Boston Common is the oldest park in the United States, dating from 1634 and is part of the Emerald Necklace of parks and parkways. The Central Burying Ground contains the burial sites of composer William Billings, artist Gilbert Stuart, poet Charles Sprague and his father, Boston Tea Party participant Samuel Sprague.
In the 19th century, Boston’s wealthy elite were called the “Brahmin Caste of New England”. They were descendants of the early English colonists, those who came to America on ships such as the Arbella and Mayflower. Primarily located on Beacon Hill, Brahmin families sought to be exclusive. They married into other New England families, thus cementing their social standing and wealth. They maintained high standards of conduct and displayed customary English restraint in attire and mannerisms, actively cultivating community leaderships, philanthropic works and the arts.
Commonly called the Massachusetts State House, The Capitol was built in 1798 and was designed by noted architect Charles Bulfinch. The building houses the State Legislature and the offices of the governor. It has been designated as a National Historic Landmark for its fine Federal architecture.
The Old Town Hall
Active from 1865 to 1969, Boston’s Old Town Hall was one of the first buildings in the United States to be designed in the French Second Empire architectural style. In 1970, it was designated a US National Historic Landmark.
A marketplace and meeting hall since 1743, greats like Samuel Adams have delivered speeches here encouraging independence from Great Britain. Also called “The Cradle of Liberty”, it is now a part of Boston National Historical Park.
One of the largest market complexes in the US in early 19th century, today the place is famed for its street performers, grocery stalls, fast food and restaurants. A favorite for Bostonians during lunch hour.
Old South Church
Home to one of America’s older religious communities, the United Church of Christ congregation is one of the finest examples of High Victorian Gothic churches in New England.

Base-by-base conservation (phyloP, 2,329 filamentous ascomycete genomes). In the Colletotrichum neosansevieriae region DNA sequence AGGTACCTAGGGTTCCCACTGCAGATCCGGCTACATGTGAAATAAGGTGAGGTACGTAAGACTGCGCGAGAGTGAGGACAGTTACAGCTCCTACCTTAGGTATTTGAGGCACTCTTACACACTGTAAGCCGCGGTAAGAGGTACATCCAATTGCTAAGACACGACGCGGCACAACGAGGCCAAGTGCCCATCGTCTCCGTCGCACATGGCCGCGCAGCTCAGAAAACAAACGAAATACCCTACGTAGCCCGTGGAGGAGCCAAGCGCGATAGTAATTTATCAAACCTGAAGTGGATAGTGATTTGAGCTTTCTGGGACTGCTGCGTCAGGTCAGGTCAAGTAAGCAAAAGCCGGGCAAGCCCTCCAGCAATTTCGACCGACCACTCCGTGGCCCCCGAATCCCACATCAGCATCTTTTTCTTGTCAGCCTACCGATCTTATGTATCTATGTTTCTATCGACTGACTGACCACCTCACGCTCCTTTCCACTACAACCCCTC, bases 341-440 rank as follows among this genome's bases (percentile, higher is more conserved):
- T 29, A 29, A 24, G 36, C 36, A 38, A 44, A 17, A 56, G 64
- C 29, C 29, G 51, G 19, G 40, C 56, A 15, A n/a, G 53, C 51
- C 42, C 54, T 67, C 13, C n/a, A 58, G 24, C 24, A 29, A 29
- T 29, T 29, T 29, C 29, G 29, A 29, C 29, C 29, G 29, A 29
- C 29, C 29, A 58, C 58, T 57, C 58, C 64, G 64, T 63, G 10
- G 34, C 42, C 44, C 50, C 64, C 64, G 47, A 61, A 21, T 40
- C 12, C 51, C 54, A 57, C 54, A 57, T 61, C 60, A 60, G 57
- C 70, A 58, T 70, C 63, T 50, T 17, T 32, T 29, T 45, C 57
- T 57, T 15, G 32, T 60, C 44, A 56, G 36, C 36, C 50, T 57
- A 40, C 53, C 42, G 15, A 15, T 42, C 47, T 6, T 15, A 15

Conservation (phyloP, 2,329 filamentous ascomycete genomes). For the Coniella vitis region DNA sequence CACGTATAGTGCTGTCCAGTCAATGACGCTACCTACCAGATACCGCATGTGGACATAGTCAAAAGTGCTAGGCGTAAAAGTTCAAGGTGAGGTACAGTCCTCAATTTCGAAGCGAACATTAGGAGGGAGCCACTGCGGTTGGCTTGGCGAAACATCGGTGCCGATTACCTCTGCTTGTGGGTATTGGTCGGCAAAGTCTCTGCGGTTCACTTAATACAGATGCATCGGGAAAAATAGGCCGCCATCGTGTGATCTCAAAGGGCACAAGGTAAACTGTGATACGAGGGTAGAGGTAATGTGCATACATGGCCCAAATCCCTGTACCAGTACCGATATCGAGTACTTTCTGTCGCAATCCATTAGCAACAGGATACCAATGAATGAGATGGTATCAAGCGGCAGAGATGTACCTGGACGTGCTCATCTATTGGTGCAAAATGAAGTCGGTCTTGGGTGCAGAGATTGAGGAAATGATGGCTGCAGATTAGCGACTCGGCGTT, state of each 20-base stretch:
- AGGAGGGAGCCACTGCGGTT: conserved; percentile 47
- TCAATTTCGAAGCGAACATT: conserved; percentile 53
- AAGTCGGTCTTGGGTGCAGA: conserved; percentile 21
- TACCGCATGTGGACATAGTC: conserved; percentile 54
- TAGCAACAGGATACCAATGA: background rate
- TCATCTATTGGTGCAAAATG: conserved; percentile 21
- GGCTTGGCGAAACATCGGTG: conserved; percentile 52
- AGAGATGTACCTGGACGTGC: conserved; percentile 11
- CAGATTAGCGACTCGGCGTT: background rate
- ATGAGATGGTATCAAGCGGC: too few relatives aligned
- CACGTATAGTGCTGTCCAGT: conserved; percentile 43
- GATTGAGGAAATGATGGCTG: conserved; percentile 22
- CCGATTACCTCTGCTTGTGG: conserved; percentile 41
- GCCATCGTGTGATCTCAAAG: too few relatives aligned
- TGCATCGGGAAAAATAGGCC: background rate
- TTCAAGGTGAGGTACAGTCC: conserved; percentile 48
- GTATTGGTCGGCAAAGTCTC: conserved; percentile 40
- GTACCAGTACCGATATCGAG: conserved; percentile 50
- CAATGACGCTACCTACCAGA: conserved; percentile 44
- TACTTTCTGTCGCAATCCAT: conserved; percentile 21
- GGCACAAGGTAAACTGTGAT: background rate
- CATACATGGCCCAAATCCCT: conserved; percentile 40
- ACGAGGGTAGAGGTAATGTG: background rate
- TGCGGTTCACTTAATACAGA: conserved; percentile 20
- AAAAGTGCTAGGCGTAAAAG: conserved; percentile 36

Founded in 1733, the former site was destroyed in the Great Boston Fire of 1872. The current church was erected in 1877 and gave birth to the Richardsonian Romanesque style of architecture. The building’s main features include a clay roof, polychromy, stonework, baroque arches, and a massive tower.
Boston Public Library
Proclaimed a “palace for the people”, the McKim building has been designated a National Historic Landmark, and is also listed in the National Register of Historic Places. It was the first large scale urban library in the United States, and the first to exhibit Beaux Arts architecture.
Named after painter, John Singleton Copley whose paintings became famous for their depictions of the New England middle class.
New England Holocaust Memorial
Visitors can walk under six glass towers, the outside walls of which are engraved with groups of numbers representing the six million Jews that were killed in the Holocaust. The inner walls have quotes from survivors. Stanley Saitowitz designed this memorial for the city of Boston.
Founded in 1971, the Massachusetts Institute of Technology is located in Cambridge. 1800 pieces constitute the holography collection, one of the largest in the world.
Museum of Fine Arts
The fourth largest museum in the United States, the Museum of Fine Arts houses more than 500,000 works of arts in Boston. Collections include ancient Egyptian jewelry, Monet, musical instruments, Nubian art and Nigerian Yoruba sculptures.
A major upscale neighborhood in Boston, Newbury Street is complete with retail stores, boutiques, cafes and restaurants, all housed in historic 19th century brownstones.